Balanced Media created the game, called ‘Eye in the Sky’, which has OCT retinal images embedded in its environment. In the course of predicting the path of alien forces in the game, players unconsciously trace lines used to perform diagnostic measurements of OCT retinal scans – this creates new datasets. These were integrated with Balanced’s AI platform and passed to Retina and SMU, helping them to train a machine-learning algorithm that can analyse OCT images more accurately and precisely.

The use of AI helps to analyse millions of individual retinal images to detect patterns and pathologies that would previously have been impossible or impractical.

“We are seeing substantial improvements to image analysis,” explains Karl Csaky, CEO of the Retina Foundation of the Southwest. “This technology decreases costs and increases the number of images processed – as well as the accuracy and precision of image processing.”

While it makes sense to use eye scans to analyse eye health, these techniques can also reveal other conditions. Research led by the University of Leeds has used automated analysis of retinal scans to predict the risk of a heart attack with the help of an AI-based system that detects changes to tiny blood vessels in the retina. The system has made predictions about heart health with 70-80 per cent accuracy.

“If the eyes are translucent windows into our vascular system, maybe we can find information there that relates to other parts of the body,” says Alex Frangi, professor of computational medicine at the university and corresponding author of a paper in Nature Machine Intelligence describing the research.

He says that changes in retinal blood vessels are likely to be mirrored by other parts of the vasculature, such as capillaries in the brain and those in myocardial muscles. “Especially in early phases of cardio-vascular disease, the changes in micro-vasculature are more or less common in many parts of the body,” he adds. “That underpins what we’ve done.”

The researchers trained an AI system using deep learning, to analyse both retinal scans and cardiac scans from 5,000 patients sourced from the UK Biobank database. The system identified links between retinal blood vessels and changes in the patient’s heart. After the training phase, it could estimate the size of the heart’s left ventricle using only information from the retinal scan.

An enlarged left ventricle is linked to a higher risk of heart disease and is typically identified through diagnostic tests such as echocardiography or magnetic resonance imaging of the heart.

The ‘trained’ system was externally validated using a different dataset called AREDS, which numbered around 3,000 people. Correlating this with actual cases of myocardial infarction which happened within 12 months of the original retinal scan saw a prediction accuracy of more than 70 per cent.

Frangi says the team has filed for a patent on the system. The next stage is to seek industry partners for possible licensing, as well as looking to incorporate it into hardware, “as it’s mainly software”.

While the system is designed to work using only the retinal scan data, it could be augmented to make a more accurate prediction. In a setting such as at a retail optician’s, this might be the patient’s sex and age; in an eye clinic, it might add information such as body mass index.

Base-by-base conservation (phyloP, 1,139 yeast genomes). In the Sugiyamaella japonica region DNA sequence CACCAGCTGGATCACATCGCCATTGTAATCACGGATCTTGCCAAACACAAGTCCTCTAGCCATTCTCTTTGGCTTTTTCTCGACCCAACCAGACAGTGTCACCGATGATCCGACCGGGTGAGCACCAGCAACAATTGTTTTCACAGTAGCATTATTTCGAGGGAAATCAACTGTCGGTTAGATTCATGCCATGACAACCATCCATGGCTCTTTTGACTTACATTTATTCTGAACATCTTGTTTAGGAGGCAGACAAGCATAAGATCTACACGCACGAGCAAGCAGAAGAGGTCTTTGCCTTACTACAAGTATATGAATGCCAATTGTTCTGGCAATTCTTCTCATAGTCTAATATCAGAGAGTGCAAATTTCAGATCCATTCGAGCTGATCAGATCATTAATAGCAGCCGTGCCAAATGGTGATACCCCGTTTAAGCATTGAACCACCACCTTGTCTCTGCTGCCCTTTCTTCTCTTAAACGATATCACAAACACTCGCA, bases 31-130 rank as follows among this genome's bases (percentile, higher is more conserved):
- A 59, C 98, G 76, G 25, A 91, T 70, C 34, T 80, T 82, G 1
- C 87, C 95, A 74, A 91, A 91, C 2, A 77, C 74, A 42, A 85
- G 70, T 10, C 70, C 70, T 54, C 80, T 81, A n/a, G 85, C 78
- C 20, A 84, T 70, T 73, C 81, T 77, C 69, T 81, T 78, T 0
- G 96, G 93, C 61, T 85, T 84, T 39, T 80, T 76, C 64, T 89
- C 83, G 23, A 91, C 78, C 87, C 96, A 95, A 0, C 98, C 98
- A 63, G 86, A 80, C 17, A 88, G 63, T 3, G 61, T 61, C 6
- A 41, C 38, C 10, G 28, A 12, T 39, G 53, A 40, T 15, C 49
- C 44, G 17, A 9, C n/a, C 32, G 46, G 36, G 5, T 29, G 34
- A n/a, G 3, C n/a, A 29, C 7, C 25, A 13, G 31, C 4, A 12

Frangi says this kind of system could have a radical effect on health by identifying potential heart disease in eye clinics and at high-street opticians. However, he warns it could be difficult to implement, as opticians may be uncomfortable warning customers that they are at risk of a heart attack. If this can be overcome, though, it could help to identify heart problems more simply and cheaply. “In future, a system like an eye scanner could be at the front end of the whole process,” he says.

Chemists, drug developers and medics are rightly praised for the therapies they are developing to overcome blindness. However, their efforts would largely be for nothing without the hardware, such as AI-based scanning systems, that will make these emerging therapies a practical reality.


Best behaviour

Australian researchers have used retinal scans to help diagnose two behavioural conditions, autism spectrum disorder (ASD) and attention deficit hyperactivity disorder (ADHD). The conditions can be difficult to distinguish, which is important because their treatments are different. (ADHD is treated using medication, autism typically is not.)

“ASD and ADHD often share similar traits, so diagnosing them can be lengthy and complicated,” explains Paul Constable, a research optometrist at Flinders University. “Our research aims to improve this.”

Using an electroretinogram (ERG), a diagnostic test that measures the electrical activity of the retina in response to light, the researchers found that children with ADHD showed higher overall ERG energy, while a technique called discrete wavelet transform (DWT) analysis created separate, identifiable peaks for each condition.

Constable’s co-researcher, Fernando Marmolejo-Ramos, says the work could be extended to other neurological conditions.

“Ultimately, we’re looking at how the eyes can help us understand the brain,” he says.


One in the eye

As well as pushing advances in retinal scanning, engineers have also developed vision-enhancing technology including a ‘bionic chip’ to overcome blindness. Prima, an eye implant developed by French company Pixium Vision, is undergoing clinical trials in patients with dry AMD including an 88-year-old British woman.

“This device offers the hope of restoring sight to people suffering vision loss due to dry AMD,” says Mahi Muqit, consultant vitreoretinal surgeon at Moorfields Eye Hospital. “The success of this operation – and evidence gathered through this clinical study – will provide evidence to determine the true potential of this treatment.”

A 2mm-wide microchip is inserted underneath a surgically created ‘trapdoor’ in the patient’s retina. The patient wears special glasses that capture video images, which are sent to a computer on their waistband. After AI processing, the image is projected as an infrared beam through the eye to the chip, which converts it into an electrical signal. The signal passes through the retinal cells and optical cells into the brain, where it is interpreted as if it were natural vision.